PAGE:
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  • GC and Ant, absolutely no shame in your having not the faintest idea as to the answers to questions at 18, but then have the balls to admit this rather than chosing to hide behind pointless Pytelesque generalties.

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  • @22 (bellwether):

    Bellwether, absolutely no shame in your admitting “subnormal intelligence” you showed in this comment exchange rather than choosing (double “o” BTW) to hide behind your pointless epistolary diarrhoea.

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  • Ant you’re taking this way too personally. I looked to calm things down at 18, and have resisted throughout (retaliatory pop at 10 apart) attacking your own posts, and believe me you are offer fertile ground – eg:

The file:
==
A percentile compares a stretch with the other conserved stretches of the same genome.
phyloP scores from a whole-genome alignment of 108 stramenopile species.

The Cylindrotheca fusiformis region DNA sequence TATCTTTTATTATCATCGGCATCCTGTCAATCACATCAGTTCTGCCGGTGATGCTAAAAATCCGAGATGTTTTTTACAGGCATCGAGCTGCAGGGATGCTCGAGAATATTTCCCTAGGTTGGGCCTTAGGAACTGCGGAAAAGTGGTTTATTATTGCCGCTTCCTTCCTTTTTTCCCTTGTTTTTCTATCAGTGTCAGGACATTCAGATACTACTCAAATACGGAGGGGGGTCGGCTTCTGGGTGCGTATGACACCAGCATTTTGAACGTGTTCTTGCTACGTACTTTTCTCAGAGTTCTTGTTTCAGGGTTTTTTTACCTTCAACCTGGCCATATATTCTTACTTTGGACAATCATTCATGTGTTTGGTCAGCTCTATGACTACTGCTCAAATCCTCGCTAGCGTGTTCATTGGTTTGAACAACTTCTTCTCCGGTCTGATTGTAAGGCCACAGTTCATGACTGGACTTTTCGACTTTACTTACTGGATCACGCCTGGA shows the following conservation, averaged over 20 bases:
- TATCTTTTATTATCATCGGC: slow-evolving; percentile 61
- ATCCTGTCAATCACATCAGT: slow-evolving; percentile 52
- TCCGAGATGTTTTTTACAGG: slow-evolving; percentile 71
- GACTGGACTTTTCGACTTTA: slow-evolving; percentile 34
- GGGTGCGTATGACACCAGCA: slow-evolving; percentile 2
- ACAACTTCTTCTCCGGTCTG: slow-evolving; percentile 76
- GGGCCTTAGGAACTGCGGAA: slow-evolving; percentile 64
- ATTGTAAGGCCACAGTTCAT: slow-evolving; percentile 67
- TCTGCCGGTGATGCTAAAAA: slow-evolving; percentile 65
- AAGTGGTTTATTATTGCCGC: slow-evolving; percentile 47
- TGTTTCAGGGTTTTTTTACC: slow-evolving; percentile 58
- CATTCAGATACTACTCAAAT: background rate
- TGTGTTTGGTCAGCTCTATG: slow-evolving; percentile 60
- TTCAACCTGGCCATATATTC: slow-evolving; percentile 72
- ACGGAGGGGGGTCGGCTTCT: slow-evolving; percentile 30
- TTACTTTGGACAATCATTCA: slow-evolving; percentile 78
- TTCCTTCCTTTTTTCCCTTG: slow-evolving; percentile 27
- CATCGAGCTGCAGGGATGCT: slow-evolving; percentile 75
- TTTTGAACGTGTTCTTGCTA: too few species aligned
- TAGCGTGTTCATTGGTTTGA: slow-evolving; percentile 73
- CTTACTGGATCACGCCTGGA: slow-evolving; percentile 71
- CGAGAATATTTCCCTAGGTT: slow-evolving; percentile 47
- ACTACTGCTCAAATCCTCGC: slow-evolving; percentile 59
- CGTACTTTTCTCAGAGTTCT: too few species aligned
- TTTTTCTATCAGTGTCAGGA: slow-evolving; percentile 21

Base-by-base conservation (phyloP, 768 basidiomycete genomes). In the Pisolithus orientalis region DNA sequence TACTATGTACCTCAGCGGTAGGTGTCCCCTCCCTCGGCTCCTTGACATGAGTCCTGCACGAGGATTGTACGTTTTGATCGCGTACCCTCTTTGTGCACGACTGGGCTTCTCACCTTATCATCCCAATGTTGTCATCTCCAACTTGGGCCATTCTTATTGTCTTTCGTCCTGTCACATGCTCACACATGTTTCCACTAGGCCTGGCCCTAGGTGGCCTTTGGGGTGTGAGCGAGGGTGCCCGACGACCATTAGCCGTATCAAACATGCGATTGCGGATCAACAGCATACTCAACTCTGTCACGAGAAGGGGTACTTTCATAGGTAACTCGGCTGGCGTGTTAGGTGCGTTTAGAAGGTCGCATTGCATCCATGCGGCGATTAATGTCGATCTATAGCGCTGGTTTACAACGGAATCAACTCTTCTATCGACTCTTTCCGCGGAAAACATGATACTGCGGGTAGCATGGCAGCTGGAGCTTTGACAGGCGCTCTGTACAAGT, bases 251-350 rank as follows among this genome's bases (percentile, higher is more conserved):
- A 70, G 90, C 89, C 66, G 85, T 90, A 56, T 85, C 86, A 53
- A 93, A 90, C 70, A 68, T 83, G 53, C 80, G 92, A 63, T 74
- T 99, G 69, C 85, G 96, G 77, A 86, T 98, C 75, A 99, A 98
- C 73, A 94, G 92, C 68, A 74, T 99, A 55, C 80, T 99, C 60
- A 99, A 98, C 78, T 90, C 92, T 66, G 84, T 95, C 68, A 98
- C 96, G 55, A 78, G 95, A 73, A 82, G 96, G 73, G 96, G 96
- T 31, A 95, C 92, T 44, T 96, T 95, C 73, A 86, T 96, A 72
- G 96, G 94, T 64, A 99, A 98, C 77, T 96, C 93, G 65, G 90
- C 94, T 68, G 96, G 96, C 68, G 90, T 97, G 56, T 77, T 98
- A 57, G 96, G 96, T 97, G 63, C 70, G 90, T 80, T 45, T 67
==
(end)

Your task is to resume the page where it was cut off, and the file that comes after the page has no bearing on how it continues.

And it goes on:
“If it goes that way, China will but the world for the US debt and the US will end up the world’s main insolvent debtor (and an enemy of everyone). The US will be the enemy No 1, China will own the world and the western world will be bust.”

    “For example anyone with at least a couple of braincells that communicated knew back in 2003 that the US war with Iraq would not be a cakewalk and a success as a project finance enterprise as the US planned it.”

    Time to let it go.

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  • And before you pounce on the rogue “are” at the second line of my last post – it’s delete.

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  • @24 (and 25): bellwether:

    I have simply adopted your convention. I apologise if you feel offended but I hope it will make your language more balanced and considerate.

    You clearly do not understand what you read as the first of “retaliatory” examples you provided shows. It starts with a massive qualifying conditional “if it goes that way”. (So it is only a “retaliatory” example for those of “subnormal” intelligence.) Hence your “rouge” “are” was clearly comparatively an insignificant issue.